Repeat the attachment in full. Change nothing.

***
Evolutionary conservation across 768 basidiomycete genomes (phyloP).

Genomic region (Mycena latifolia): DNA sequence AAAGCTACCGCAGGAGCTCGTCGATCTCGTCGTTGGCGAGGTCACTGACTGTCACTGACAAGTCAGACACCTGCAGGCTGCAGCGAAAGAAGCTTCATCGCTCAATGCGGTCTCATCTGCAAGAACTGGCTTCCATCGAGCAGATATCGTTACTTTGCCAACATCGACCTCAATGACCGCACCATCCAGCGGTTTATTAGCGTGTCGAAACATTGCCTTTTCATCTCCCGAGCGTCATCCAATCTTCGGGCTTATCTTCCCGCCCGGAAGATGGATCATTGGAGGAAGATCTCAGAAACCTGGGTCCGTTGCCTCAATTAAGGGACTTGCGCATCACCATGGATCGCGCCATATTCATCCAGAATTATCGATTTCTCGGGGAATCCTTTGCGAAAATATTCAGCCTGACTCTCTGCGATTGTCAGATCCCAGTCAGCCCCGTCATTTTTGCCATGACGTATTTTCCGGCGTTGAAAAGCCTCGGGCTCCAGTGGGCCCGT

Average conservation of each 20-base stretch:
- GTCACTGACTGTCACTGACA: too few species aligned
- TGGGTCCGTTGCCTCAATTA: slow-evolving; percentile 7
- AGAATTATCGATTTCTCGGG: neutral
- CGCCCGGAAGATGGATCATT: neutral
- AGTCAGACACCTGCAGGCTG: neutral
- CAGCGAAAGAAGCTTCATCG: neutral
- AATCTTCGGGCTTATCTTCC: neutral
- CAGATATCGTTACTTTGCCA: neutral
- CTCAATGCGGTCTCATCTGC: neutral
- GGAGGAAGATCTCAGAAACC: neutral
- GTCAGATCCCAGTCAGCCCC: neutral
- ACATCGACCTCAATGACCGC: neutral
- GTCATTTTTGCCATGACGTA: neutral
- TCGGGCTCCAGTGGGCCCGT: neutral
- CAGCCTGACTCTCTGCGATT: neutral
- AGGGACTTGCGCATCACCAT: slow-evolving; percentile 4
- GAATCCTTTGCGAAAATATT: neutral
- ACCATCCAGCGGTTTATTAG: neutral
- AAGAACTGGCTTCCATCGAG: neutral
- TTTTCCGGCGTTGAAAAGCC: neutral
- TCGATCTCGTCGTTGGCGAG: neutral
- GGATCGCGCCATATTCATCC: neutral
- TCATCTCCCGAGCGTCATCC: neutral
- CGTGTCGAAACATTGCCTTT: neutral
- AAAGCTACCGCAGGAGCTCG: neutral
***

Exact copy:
Evolutionary conservation across 768 basidiomycete genomes (phyloP).

Genomic region (Mycena latifolia): DNA sequence AAAGCTACCGCAGGAGCTCGTCGATCTCGTCGTTGGCGAGGTCACTGACTGTCACTGACAAGTCAGACACCTGCAGGCTGCAGCGAAAGAAGCTTCATCGCTCAATGCGGTCTCATCTGCAAGAACTGGCTTCCATCGAGCAGATATCGTTACTTTGCCAACATCGACCTCAATGACCGCACCATCCAGCGGTTTATTAGCGTGTCGAAACATTGCCTTTTCATCTCCCGAGCGTCATCCAATCTTCGGGCTTATCTTCCCGCCCGGAAGATGGATCATTGGAGGAAGATCTCAGAAACCTGGGTCCGTTGCCTCAATTAAGGGACTTGCGCATCACCATGGATCGCGCCATATTCATCCAGAATTATCGATTTCTCGGGGAATCCTTTGCGAAAATATTCAGCCTGACTCTCTGCGATTGTCAGATCCCAGTCAGCCCCGTCATTTTTGCCATGACGTATTTTCCGGCGTTGAAAAGCCTCGGGCTCCAGTGGGCCCGT

Average conservation of each 20-base stretch:
- GTCACTGACTGTCACTGACA: too few species aligned
- TGGGTCCGTTGCCTCAATTA: slow-evolving; percentile 7
- AGAATTATCGATTTCTCGGG: neutral
- CGCCCGGAAGATGGATCATT: neutral
- AGTCAGACACCTGCAGGCTG: neutral
- CAGCGAAAGAAGCTTCATCG: neutral
- AATCTTCGGGCTTATCTTCC: neutral
- CAGATATCGTTACTTTGCCA: neutral
- CTCAATGCGGTCTCATCTGC: neutral
- GGAGGAAGATCTCAGAAACC: neutral
- GTCAGATCCCAGTCAGCCCC: neutral
- ACATCGACCTCAATGACCGC: neutral
- GTCATTTTTGCCATGACGTA: neutral
- TCGGGCTCCAGTGGGCCCGT: neutral
- CAGCCTGACTCTCTGCGATT: neutral
- AGGGACTTGCGCATCACCAT: slow-evolving; percentile 4
- GAATCCTTTGCGAAAATATT: neutral
- ACCATCCAGCGGTTTATTAG: neutral
- AAGAACTGGCTTCCATCGAG: neutral
- TTTTCCGGCGTTGAAAAGCC: neutral
- TCGATCTCGTCGTTGGCGAG: neutral
- GGATCGCGCCATATTCATCC: neutral
- TCATCTCCCGAGCGTCATCC: neutral
- CGTGTCGAAACATTGCCTTT: neutral
- AAAGCTACCGCAGGAGCTCG: neutral